I am particularly fond of our native North Island Kokako and its beautiful fluting song. Here is the brief information that our Department of Conservation provides about the Kokako on its website:
“North Island kōkako
The kōkako belongs to the endemic New Zealand wattlebirds (Callaeidae), an ancient family of birds which includes the North and South Island saddleback and the extinct huia.
The kōkako is the only member of its family still surviving on the mainland. A dark bluish-grey bird with a long tail and short wings, it has a pair of brightly coloured, fleshy “wattles” extending from either side of its gape to meet below the neck.
The North Island kōkako has blue wattles, while the South Island kōkako has orange or yellow wattles. The bird is not particularly good at flying and prefers to use its powerful legs to leap and run through the forest.”My earlier experience of a Kokako in the wild was when I visited Kapiti Island (a wildlife sanctuary) and as I trudged up the steep terrain that day I was stopped in my tracks by the unique melodious song coming from far across the gully. Prior to that I had only heard recordings of this lovely song.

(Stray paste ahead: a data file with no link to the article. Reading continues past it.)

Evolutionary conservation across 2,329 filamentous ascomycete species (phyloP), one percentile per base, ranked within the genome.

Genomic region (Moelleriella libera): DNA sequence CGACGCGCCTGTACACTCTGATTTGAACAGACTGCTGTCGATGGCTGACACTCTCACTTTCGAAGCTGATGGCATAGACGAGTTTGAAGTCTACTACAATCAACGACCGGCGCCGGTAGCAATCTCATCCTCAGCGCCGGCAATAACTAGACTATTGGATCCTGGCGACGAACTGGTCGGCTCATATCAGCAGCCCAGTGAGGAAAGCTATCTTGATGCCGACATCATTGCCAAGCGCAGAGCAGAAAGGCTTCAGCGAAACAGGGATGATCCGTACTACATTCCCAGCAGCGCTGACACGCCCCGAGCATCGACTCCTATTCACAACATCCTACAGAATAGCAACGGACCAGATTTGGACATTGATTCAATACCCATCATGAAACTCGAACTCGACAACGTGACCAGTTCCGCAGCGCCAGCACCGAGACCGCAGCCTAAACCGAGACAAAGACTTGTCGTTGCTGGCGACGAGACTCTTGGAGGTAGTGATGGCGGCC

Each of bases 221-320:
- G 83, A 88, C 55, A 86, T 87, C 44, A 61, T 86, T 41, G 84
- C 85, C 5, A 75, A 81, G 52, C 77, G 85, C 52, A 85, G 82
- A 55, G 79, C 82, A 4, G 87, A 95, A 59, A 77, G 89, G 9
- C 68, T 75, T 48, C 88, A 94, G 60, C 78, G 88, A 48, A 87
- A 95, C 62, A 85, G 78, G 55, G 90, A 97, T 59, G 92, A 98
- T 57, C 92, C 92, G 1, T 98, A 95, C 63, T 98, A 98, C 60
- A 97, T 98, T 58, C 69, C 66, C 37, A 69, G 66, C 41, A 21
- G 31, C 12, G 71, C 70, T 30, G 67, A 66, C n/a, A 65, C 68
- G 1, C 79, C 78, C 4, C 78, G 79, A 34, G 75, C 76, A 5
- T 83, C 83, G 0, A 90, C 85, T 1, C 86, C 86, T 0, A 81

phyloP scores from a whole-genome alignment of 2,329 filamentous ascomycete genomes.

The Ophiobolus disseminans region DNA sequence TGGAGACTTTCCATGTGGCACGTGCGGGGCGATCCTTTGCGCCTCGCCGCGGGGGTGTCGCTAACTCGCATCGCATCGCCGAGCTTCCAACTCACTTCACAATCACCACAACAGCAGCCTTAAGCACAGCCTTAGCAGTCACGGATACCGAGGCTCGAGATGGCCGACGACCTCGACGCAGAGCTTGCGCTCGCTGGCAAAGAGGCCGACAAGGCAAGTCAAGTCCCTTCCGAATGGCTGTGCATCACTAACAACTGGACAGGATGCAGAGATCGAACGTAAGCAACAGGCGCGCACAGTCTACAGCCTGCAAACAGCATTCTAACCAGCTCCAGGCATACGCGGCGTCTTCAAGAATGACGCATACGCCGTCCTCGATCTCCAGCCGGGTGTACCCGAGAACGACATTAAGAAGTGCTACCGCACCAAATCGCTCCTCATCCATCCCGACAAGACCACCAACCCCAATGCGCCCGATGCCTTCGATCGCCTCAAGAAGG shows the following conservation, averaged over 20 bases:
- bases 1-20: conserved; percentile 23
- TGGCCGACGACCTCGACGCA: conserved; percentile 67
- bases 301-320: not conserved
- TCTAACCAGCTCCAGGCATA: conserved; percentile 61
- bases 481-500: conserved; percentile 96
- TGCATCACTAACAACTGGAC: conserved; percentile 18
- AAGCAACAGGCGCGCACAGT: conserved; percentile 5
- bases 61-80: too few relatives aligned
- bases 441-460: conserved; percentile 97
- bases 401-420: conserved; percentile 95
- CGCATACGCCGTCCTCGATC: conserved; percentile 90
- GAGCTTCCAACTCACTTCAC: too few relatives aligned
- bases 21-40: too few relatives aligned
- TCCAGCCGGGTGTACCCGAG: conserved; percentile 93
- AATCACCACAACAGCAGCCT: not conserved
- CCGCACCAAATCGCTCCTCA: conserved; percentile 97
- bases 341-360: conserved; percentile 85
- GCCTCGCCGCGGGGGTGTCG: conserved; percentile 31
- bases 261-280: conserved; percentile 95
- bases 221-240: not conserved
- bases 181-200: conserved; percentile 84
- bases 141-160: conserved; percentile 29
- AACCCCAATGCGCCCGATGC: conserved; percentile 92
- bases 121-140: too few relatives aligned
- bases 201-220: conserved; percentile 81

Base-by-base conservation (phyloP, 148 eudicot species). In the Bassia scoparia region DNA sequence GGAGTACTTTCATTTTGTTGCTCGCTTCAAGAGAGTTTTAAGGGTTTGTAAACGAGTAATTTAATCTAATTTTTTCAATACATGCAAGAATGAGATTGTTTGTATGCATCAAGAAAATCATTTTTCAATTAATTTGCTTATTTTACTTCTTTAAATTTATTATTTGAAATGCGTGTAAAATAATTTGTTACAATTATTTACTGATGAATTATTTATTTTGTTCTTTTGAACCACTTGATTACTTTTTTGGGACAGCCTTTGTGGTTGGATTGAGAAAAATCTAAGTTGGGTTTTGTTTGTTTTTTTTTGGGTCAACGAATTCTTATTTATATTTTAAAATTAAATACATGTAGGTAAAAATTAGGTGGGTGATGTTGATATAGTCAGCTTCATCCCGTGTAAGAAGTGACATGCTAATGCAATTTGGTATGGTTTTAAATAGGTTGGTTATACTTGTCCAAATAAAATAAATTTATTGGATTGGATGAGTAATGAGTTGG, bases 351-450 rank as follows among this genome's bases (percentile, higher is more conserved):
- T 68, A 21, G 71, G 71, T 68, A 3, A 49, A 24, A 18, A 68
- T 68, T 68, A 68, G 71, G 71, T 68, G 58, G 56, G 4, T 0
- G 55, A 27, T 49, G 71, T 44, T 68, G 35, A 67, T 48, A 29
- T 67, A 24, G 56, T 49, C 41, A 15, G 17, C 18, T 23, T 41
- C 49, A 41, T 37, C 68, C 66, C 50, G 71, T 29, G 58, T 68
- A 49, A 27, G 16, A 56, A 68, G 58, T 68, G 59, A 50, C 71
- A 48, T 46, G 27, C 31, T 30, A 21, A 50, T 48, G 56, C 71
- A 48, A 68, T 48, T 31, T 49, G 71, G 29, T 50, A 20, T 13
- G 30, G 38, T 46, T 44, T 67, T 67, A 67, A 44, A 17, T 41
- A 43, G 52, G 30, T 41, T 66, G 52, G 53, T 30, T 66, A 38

So I was delighted to discover that there was a Kokako in captivity at Pukaha, Mt Bruce, when we visited there recently. This bird was recovered from the wild after it was blown out of its nest as a young fledgling and was hand reared. It is the only one in captivity and must remain in an aviary in order to survive.
It was such a privilege to stand so close to a Kokako and to watch its movements, to hear it whistle (it had learnt to wolf whistle sadly while being hand reared) and to see its lovely plumage. With so much human contact this Kokako had not learnt to sing its natural song. However in terms of educating people this friendly, healthy bird has much to offer in terms of promoting programmes to ensure the species does not become extinct.
My Dad taught me so much about the native bush and the birds and wildlife in our country and for that I am very grateful. I just wish he had lived longer to see the results of programmes and sanctuaries that mean we get to see so many more of our native birds, many of whom have been on the endangered species list for a long time.